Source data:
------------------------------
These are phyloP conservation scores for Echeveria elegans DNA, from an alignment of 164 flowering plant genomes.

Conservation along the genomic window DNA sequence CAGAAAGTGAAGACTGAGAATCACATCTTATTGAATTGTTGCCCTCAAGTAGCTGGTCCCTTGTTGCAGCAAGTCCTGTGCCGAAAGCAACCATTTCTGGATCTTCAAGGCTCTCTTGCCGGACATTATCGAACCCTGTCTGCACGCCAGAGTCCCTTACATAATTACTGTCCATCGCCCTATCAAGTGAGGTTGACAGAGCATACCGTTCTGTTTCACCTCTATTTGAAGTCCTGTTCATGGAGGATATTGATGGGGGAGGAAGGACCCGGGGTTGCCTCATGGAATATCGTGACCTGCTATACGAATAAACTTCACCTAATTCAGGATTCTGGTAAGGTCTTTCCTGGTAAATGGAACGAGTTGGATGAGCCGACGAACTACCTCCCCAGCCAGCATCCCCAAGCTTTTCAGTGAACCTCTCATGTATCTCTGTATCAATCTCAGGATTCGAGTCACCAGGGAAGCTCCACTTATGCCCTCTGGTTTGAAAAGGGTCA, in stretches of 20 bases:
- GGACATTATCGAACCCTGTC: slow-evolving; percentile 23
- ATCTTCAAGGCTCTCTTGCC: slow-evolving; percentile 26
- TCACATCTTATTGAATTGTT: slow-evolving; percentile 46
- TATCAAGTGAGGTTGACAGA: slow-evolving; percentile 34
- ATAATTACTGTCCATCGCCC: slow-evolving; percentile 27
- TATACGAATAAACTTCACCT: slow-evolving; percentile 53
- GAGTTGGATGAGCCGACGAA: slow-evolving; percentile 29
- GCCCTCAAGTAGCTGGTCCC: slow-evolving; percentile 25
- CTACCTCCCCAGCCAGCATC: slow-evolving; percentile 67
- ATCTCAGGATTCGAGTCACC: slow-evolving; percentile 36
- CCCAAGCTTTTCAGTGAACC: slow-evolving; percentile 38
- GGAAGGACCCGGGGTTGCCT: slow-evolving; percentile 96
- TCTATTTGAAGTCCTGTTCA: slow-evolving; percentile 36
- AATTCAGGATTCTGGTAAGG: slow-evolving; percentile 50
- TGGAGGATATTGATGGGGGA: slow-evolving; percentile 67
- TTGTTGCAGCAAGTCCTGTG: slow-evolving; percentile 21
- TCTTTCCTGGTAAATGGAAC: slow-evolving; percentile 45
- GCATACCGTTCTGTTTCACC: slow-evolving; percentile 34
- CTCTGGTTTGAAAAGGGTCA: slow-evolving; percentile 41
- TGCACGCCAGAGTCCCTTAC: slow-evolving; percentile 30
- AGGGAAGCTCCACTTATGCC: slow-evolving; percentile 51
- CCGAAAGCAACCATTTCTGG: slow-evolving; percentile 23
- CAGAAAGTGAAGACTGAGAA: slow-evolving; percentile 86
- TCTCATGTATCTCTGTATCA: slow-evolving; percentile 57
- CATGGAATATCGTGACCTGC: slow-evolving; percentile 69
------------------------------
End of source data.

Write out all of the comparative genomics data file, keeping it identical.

These are phyloP conservation scores for Echeveria elegans DNA, from an alignment of 164 flowering plant genomes.

Conservation along the genomic window DNA sequence CAGAAAGTGAAGACTGAGAATCACATCTTATTGAATTGTTGCCCTCAAGTAGCTGGTCCCTTGTTGCAGCAAGTCCTGTGCCGAAAGCAACCATTTCTGGATCTTCAAGGCTCTCTTGCCGGACATTATCGAACCCTGTCTGCACGCCAGAGTCCCTTACATAATTACTGTCCATCGCCCTATCAAGTGAGGTTGACAGAGCATACCGTTCTGTTTCACCTCTATTTGAAGTCCTGTTCATGGAGGATATTGATGGGGGAGGAAGGACCCGGGGTTGCCTCATGGAATATCGTGACCTGCTATACGAATAAACTTCACCTAATTCAGGATTCTGGTAAGGTCTTTCCTGGTAAATGGAACGAGTTGGATGAGCCGACGAACTACCTCCCCAGCCAGCATCCCCAAGCTTTTCAGTGAACCTCTCATGTATCTCTGTATCAATCTCAGGATTCGAGTCACCAGGGAAGCTCCACTTATGCCCTCTGGTTTGAAAAGGGTCA, in stretches of 20 bases:
- GGACATTATCGAACCCTGTC: slow-evolving; percentile 23
- ATCTTCAAGGCTCTCTTGCC: slow-evolving; percentile 26
- TCACATCTTATTGAATTGTT: slow-evolving; percentile 46
- TATCAAGTGAGGTTGACAGA: slow-evolving; percentile 34
- ATAATTACTGTCCATCGCCC: slow-evolving; percentile 27
- TATACGAATAAACTTCACCT: slow-evolving; percentile 53
- GAGTTGGATGAGCCGACGAA: slow-evolving; percentile 29
- GCCCTCAAGTAGCTGGTCCC: slow-evolving; percentile 25
- CTACCTCCCCAGCCAGCATC: slow-evolving; percentile 67
- ATCTCAGGATTCGAGTCACC: slow-evolving; percentile 36
- CCCAAGCTTTTCAGTGAACC: slow-evolving; percentile 38
- GGAAGGACCCGGGGTTGCCT: slow-evolving; percentile 96
- TCTATTTGAAGTCCTGTTCA: slow-evolving; percentile 36
- AATTCAGGATTCTGGTAAGG: slow-evolving; percentile 50
- TGGAGGATATTGATGGGGGA: slow-evolving; percentile 67
- TTGTTGCAGCAAGTCCTGTG: slow-evolving; percentile 21
- TCTTTCCTGGTAAATGGAAC: slow-evolving; percentile 45
- GCATACCGTTCTGTTTCACC: slow-evolving; percentile 34
- CTCTGGTTTGAAAAGGGTCA: slow-evolving; percentile 41
- TGCACGCCAGAGTCCCTTAC: slow-evolving; percentile 30
- AGGGAAGCTCCACTTATGCC: slow-evolving; percentile 51
- CCGAAAGCAACCATTTCTGG: slow-evolving; percentile 23
- CAGAAAGTGAAGACTGAGAA: slow-evolving; percentile 86
- TCTCATGTATCTCTGTATCA: slow-evolving; percentile 57
- CATGGAATATCGTGACCTGC: slow-evolving; percentile 69